A year ago I read this book and I started an experiment in conscious living. I set an imaginary last day of my life. Then I tried to live each day as if I would expire on the imaginary death date I had set.
I'll grant you it is not a very original idea. Tim McGraw even popularized it a while back with his catchy tune "Live Like You Were Dying".
I designed my own experiment because I didn't entirely agree with everything the author proposed.
I can be an independent thinker, sometimes.
So I made plans and I took notes as I practiced life before death.
**FAMILY!!! Do not be alarmed. I was not then, nor am I now, depressed. And while I have very little control ultimately, I fully intend to live long enough to embarrass my greatgrandchildren, or at least enjoy baby food with them. End of parenthetical statement**
Here is what I learned about having a deadline (pun intended):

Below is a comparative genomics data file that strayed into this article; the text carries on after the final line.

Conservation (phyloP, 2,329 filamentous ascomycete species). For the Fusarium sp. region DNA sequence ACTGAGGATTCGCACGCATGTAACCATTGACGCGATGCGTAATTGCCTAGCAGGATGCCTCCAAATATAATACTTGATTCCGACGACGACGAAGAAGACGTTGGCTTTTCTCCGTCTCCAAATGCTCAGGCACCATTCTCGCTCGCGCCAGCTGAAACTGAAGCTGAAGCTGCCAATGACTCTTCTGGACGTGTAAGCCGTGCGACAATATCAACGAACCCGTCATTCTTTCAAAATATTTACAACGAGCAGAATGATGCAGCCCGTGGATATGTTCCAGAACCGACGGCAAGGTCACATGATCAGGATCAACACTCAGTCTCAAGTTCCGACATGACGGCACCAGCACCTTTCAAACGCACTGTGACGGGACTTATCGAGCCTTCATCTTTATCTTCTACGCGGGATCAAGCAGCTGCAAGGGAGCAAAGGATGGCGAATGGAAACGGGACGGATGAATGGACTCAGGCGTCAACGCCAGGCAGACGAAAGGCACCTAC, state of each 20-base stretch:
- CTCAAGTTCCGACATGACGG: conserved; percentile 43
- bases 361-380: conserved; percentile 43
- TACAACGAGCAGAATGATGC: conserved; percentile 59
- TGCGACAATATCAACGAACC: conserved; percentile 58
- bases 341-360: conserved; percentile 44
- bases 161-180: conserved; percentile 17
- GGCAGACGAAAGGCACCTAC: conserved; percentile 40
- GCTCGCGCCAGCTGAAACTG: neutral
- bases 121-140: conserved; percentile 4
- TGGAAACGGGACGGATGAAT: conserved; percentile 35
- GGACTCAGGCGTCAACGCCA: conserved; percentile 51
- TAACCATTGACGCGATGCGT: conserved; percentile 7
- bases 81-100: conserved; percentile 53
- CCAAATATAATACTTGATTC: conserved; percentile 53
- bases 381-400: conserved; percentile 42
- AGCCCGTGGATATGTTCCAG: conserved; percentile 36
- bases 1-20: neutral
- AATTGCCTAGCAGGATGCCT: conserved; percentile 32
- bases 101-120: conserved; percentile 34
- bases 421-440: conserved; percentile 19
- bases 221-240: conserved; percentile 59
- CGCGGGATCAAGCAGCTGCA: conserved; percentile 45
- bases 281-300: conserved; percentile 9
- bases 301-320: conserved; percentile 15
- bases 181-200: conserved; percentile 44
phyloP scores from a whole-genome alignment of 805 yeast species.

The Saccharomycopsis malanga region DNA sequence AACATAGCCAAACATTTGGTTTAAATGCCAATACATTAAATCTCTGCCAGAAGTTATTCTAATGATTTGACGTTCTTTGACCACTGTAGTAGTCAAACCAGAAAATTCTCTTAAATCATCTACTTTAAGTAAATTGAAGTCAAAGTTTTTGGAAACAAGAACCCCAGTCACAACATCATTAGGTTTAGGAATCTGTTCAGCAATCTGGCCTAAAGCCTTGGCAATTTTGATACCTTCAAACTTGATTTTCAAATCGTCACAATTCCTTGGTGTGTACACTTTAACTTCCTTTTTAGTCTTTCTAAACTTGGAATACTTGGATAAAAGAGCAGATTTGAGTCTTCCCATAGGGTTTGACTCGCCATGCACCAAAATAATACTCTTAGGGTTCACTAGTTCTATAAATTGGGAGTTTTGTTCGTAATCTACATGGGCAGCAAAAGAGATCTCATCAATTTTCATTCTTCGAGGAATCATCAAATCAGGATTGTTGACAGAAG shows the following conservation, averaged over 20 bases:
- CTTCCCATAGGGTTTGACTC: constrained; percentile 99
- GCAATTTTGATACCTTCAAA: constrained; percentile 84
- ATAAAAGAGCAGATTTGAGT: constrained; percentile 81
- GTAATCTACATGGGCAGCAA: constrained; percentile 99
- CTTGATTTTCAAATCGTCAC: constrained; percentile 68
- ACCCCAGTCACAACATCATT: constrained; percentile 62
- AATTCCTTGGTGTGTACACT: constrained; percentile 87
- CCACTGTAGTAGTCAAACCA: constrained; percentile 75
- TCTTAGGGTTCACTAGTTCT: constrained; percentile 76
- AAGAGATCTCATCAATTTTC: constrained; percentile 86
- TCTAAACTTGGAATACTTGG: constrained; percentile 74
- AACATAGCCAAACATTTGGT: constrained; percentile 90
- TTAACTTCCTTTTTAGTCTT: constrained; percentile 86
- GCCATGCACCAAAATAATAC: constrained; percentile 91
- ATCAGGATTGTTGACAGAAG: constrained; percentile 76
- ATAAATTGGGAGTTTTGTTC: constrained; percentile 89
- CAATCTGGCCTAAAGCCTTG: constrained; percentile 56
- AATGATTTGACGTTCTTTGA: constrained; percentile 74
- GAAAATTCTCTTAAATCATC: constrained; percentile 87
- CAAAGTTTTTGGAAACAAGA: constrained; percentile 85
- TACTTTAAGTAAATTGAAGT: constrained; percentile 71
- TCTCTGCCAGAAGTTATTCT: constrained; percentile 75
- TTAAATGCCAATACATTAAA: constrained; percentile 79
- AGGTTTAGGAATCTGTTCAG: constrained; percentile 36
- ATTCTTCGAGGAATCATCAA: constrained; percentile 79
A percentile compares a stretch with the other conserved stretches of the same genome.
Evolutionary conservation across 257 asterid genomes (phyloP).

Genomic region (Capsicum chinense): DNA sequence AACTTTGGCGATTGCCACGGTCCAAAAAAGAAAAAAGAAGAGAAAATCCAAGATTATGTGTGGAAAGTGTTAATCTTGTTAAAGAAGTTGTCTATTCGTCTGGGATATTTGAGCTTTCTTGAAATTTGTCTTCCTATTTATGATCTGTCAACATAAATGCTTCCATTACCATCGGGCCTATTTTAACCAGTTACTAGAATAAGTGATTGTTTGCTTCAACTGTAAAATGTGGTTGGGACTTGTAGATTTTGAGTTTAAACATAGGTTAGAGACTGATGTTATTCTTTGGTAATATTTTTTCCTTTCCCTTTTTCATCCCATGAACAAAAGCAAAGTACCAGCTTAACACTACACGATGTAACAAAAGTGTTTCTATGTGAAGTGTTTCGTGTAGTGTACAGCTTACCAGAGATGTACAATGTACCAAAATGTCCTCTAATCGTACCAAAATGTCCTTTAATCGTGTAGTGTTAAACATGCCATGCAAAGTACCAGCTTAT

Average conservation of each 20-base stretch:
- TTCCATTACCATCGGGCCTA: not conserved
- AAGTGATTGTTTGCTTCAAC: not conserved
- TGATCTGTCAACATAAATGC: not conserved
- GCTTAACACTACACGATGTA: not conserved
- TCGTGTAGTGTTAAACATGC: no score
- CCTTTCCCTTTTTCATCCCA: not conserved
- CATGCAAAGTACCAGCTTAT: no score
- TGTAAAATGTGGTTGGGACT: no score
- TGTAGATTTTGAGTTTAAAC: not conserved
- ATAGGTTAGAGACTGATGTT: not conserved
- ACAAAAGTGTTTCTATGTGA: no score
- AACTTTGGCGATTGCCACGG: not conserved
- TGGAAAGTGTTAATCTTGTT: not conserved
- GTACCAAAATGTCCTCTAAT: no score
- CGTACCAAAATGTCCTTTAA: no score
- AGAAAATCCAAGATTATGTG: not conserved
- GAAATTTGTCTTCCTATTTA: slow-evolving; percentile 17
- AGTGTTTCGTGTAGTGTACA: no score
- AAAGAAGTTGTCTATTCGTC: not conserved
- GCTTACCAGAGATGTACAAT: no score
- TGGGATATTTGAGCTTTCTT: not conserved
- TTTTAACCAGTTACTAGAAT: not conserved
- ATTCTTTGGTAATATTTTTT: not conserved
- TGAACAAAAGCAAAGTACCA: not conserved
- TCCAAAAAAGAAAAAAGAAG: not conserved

- It did NOT motivate me to exercise more, or to become a better homemaker, or to build wealth. I did NOT master a second language, nor did I become more organized or start a part-time business of my own. I originally thought that it might help me with each of these things, and I did make half-hearted movements toward each of these things (well, I thought about doing some of them anyway) but apparently my values lie elsewhere.
- It DID help me behave more thoughtfully. I tried to be response-able and kind. I noticed goodness, and I tried to share my observations with others when it seemed helpful. I wanted desperately to sleep by the ocean and stand on the rim of the Grand Canyon, so I made both of those things happen. I hugged my beloveds and told them "I love you". I listened. I laughed. I planted vegetables and flowers. I made stuff, if not art.
And I'm not even close to done yet.
Watch for more posts about Experimenting With Your Life.